Our team of experienced writers and editors follows a strict set of guidelines to ensure the highest quality content. We conduct thorough research, fact-check all information, and rely on credible sources to back up our claims. Our content is reviewed by subject matter experts to ensure accuracy and clarity.

We believe in transparency and maintain editorial independence from our advertisers. Our team does not receive direct compensation from advertisers, allowing us to create unbiased content that prioritizes your interests.

Anchor stores are larger department stores that are used to provide a major point of interest for a shopping mall or center. Sometimes referred to as a draw tenant or key tenant, it is usually a well-known chain store that is popular with consumers. The presence of this type of store can entice consumers to visit the shopping center or mall, and possible continue to shop at the smaller stores in the complex.

The idea of an anchor store predates the establishment of shopping malls in the middle of the 20th century. Prior to that time, the concept of the shopping center usually included one key store or tenant that could draw consumers to visit the center. The expectation was that the smaller stores surrounding it would sell goods and services that were complimentary to, but not in competition with, the goods and services offered by the bigger store. As a result, consumers could possibly complete their shopping without having to spend hours traveling from one part of town to another.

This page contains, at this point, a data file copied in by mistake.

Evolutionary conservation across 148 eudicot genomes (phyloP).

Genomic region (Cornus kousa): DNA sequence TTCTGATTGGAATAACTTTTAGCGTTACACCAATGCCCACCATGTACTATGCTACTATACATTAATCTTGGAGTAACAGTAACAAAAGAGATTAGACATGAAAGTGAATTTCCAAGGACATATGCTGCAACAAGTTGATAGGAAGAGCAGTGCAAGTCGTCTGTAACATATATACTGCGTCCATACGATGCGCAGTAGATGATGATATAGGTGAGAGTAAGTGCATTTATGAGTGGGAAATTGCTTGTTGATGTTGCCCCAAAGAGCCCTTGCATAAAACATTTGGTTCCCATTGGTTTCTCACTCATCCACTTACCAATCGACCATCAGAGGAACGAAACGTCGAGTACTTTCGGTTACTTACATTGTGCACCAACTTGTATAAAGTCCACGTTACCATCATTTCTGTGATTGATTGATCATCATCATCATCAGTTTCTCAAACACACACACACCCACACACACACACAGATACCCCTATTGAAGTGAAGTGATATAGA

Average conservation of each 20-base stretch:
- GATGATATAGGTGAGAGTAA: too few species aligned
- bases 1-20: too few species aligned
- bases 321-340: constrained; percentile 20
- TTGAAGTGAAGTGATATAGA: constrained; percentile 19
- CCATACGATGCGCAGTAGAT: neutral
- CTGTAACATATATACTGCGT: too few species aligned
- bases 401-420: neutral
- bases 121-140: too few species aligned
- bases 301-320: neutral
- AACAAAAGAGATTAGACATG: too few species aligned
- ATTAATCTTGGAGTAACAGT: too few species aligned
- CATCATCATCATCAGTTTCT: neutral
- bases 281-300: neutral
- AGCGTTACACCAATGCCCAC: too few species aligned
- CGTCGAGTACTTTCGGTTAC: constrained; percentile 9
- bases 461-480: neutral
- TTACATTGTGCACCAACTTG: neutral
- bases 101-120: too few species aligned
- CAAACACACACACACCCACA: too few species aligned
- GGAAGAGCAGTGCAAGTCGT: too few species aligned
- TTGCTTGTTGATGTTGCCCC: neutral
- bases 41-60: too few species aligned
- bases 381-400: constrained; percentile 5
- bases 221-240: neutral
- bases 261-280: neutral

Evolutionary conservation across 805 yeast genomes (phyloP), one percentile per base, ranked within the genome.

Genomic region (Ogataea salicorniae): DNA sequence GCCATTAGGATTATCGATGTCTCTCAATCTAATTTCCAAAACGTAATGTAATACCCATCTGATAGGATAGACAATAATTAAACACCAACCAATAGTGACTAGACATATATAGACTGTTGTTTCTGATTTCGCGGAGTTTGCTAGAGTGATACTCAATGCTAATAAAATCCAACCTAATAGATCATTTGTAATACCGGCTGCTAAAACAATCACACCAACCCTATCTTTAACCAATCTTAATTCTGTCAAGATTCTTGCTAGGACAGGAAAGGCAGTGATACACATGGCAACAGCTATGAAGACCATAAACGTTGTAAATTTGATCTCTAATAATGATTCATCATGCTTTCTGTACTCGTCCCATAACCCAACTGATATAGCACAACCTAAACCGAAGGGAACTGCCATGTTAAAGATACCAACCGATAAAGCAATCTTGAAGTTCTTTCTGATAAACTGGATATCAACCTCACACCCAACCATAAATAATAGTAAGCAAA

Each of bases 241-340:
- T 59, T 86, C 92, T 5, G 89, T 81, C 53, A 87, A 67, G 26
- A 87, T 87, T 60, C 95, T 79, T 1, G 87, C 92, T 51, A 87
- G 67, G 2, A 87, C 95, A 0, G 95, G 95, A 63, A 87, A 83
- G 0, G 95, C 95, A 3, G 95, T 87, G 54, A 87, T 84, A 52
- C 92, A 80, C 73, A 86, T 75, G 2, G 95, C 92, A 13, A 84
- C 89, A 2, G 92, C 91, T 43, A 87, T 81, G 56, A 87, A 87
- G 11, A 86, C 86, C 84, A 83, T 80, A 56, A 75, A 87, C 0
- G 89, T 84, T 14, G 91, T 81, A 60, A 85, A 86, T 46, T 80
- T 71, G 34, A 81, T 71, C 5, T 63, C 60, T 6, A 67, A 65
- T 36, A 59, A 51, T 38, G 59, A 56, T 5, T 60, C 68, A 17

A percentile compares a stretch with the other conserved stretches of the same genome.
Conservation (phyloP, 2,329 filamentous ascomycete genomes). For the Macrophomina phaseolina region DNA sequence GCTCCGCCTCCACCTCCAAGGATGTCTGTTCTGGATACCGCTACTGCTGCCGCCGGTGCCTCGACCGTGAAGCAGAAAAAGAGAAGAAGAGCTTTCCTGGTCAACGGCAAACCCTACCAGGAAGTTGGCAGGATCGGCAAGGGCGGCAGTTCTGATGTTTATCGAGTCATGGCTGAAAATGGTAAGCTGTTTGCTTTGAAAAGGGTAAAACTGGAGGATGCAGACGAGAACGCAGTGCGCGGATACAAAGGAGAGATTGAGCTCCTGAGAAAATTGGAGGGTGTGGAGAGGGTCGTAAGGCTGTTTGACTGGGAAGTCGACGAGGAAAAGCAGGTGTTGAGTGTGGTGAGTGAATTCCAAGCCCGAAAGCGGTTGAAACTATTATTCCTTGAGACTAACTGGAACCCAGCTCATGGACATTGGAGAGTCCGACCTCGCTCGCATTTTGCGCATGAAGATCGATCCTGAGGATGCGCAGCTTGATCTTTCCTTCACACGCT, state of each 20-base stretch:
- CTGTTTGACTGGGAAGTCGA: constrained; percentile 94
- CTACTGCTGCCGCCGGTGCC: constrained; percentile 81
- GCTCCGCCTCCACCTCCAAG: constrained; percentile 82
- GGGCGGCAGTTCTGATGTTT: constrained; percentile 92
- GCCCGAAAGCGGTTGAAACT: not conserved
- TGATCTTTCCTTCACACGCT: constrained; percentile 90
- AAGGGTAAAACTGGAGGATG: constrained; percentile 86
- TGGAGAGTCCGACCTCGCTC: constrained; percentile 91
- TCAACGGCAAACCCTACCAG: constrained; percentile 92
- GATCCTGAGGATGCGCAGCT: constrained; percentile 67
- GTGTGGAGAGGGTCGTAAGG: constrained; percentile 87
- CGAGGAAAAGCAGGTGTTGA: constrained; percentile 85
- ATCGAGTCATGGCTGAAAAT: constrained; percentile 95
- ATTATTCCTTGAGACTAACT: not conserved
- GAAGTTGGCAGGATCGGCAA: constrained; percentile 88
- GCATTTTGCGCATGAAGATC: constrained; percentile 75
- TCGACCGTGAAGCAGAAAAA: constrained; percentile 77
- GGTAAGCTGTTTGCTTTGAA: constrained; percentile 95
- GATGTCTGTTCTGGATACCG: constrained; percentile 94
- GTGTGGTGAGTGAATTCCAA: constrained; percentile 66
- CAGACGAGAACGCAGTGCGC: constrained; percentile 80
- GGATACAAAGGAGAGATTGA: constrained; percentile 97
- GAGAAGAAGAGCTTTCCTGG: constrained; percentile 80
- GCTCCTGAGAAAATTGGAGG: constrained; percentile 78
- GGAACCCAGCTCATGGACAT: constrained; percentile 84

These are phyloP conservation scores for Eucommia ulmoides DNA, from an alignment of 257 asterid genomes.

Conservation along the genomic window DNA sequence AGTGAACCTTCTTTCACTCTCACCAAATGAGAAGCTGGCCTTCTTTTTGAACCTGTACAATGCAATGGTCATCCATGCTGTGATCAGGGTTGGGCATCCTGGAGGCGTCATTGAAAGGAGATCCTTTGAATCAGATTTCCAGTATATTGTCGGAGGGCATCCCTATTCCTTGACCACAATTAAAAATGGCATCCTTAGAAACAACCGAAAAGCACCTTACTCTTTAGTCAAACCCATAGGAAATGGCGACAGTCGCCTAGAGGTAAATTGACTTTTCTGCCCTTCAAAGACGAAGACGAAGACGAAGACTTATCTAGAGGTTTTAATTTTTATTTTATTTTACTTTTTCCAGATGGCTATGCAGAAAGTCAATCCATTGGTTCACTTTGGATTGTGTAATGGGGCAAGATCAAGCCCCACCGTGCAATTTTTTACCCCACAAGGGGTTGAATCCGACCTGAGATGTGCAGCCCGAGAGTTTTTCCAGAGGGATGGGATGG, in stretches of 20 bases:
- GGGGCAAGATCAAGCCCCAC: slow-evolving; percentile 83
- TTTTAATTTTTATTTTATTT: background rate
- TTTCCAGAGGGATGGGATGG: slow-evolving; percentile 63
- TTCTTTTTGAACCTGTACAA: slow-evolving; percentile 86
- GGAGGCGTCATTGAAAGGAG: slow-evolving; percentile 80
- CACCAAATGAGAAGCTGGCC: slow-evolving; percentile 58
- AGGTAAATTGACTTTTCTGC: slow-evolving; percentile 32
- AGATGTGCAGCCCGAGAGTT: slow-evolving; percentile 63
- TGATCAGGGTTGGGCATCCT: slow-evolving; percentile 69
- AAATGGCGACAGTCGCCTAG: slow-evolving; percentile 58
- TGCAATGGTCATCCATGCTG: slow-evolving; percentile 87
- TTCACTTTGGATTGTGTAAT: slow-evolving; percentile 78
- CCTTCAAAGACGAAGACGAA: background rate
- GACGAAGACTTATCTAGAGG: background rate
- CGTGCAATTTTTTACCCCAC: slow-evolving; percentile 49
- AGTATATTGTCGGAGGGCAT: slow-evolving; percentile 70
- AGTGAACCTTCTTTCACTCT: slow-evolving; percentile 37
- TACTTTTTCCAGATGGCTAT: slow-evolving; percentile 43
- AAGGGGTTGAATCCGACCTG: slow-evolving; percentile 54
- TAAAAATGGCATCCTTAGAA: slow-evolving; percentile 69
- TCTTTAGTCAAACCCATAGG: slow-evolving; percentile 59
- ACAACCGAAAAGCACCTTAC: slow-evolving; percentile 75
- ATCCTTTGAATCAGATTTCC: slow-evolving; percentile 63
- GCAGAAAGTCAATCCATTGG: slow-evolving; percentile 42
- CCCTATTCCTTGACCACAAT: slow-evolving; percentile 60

With the advent of the shopping mall during the 1940s and 1950s, the idea and its value to a shopping venue was expanded. Instead of including one anchor in the venue, malls began to be constructed with a minimum of two anchor stores. With an anchor tenant at each end of the mall, smaller retailers would occupy storefronts that connected the two together. A shopper may enter the mall at one, then shop at the smaller stores while on the way to the other main store at the opposite end of the mall.

The departure of key tenants is often the first sign of the decline of a shopping mall. Without the larger stores to help maintain consumer interest, the smaller stores usually begin to seek retail space in other malls or centers as soon as possible. Once the anchors and most of the smaller retail outlets have left the facility, it is usually referred to as a dead mall.

SmartCapitalMind is dedicated to providing accurate and trustworthy information. We carefully select reputable sources and employ a rigorous fact-checking process to maintain the highest standards. To learn more about our commitment to accuracy, read our editorial process.